There is an article in Wired about open access in scientific publishing. It focuses on the efforts of the Public library of Science (PLoS) to make content freely available by transferring the costs of publication to the authors. What actually caught my attention was this little paragraph:
The success of the top two PLoS journals has led to the birth of four more modest ones aimed at specific fields: clinical trials, computational biology, genetics, and pathogens. And this summer, Varmus and his colleagues will launch PLoS One, a paperless journal that will publish online any paper that evaluators deem Âscientifically legitimate.Â Each article will generate a thread for comment and review. Great papers will be recognized by the discussion they generate, and bad ones will fade away.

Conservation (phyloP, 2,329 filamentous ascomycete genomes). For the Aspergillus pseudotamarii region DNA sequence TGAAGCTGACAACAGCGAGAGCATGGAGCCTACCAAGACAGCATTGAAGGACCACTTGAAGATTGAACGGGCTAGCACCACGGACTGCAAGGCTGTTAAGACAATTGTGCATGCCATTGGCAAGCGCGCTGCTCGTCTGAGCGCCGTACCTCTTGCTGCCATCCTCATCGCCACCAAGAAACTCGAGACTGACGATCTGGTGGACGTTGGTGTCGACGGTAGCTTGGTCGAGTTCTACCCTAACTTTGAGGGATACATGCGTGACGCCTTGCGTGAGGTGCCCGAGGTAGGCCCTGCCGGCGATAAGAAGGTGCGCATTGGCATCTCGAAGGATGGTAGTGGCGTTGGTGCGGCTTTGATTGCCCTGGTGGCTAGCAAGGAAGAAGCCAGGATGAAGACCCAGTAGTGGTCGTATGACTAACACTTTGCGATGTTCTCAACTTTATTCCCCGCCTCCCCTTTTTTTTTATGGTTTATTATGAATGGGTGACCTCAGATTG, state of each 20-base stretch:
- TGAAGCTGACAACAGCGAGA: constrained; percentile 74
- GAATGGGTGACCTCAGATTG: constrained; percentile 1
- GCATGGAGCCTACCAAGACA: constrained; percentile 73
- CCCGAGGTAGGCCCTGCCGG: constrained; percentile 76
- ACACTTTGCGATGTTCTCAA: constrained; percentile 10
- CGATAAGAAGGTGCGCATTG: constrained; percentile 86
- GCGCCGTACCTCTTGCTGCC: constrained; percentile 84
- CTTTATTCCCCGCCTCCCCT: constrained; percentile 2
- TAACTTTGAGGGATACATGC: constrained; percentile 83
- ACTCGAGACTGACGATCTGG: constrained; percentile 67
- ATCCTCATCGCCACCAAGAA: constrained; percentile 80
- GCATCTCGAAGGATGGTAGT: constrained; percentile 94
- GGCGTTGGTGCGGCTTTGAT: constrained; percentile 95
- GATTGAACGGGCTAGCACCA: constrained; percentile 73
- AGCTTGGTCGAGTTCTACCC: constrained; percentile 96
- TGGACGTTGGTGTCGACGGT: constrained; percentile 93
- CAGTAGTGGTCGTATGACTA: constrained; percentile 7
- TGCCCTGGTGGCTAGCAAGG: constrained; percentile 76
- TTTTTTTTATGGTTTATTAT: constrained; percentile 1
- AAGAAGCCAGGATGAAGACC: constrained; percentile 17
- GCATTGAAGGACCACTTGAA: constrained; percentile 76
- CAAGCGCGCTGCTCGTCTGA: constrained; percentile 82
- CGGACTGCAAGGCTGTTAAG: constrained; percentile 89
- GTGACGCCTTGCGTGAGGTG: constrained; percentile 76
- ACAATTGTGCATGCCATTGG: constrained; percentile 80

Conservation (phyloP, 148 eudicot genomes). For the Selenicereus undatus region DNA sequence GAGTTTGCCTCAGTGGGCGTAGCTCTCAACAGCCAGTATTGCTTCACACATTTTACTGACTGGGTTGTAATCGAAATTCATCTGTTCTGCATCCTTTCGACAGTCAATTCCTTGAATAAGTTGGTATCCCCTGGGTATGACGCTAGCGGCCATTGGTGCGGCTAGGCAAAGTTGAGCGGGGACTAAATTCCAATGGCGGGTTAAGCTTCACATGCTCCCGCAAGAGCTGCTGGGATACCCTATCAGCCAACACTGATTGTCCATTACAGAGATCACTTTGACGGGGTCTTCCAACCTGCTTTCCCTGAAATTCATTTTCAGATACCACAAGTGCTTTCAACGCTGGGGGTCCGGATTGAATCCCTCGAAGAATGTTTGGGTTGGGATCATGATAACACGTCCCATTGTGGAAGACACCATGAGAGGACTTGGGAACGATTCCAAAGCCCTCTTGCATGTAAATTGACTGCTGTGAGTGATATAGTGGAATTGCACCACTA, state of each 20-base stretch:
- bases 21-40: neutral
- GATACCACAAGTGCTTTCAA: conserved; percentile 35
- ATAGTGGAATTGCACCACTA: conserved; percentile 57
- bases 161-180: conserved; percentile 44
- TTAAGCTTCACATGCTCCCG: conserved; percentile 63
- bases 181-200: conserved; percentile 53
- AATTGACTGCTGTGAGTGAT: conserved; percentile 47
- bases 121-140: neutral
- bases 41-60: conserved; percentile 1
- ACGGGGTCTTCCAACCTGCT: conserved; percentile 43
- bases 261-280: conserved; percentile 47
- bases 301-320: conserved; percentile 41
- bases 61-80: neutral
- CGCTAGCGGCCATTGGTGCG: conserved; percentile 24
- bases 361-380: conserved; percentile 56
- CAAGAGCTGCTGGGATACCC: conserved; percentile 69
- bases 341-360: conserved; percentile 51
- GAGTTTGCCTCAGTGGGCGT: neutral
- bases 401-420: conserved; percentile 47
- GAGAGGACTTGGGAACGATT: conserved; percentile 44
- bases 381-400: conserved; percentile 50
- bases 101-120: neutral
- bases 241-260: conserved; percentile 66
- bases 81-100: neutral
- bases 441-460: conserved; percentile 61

The emphasis is mine. I went snooping around for the upcoming PLoS One and I found a page to subscribe to a mailing list. It has curious banner with a subtitle of open access 2.0.
I found some links in the source code that got me to the prototype webpage. It sounds exactly like what a lot of people have been pushing for: rapid scientific communication, community peer reviewing, continuous revision of the paper (they call it interactive papers) and open access. This will be hard to implement but if successful it will do much to bring more transparency to the scientific process and increase the cooperation between scientist.
There is also something about the name PLoS ONE. They are really betting a lot on this launch if they are calling it ONE. It implicitly states that ONE will be the flagship of PLoS, where any paper (not just Biology) can be published.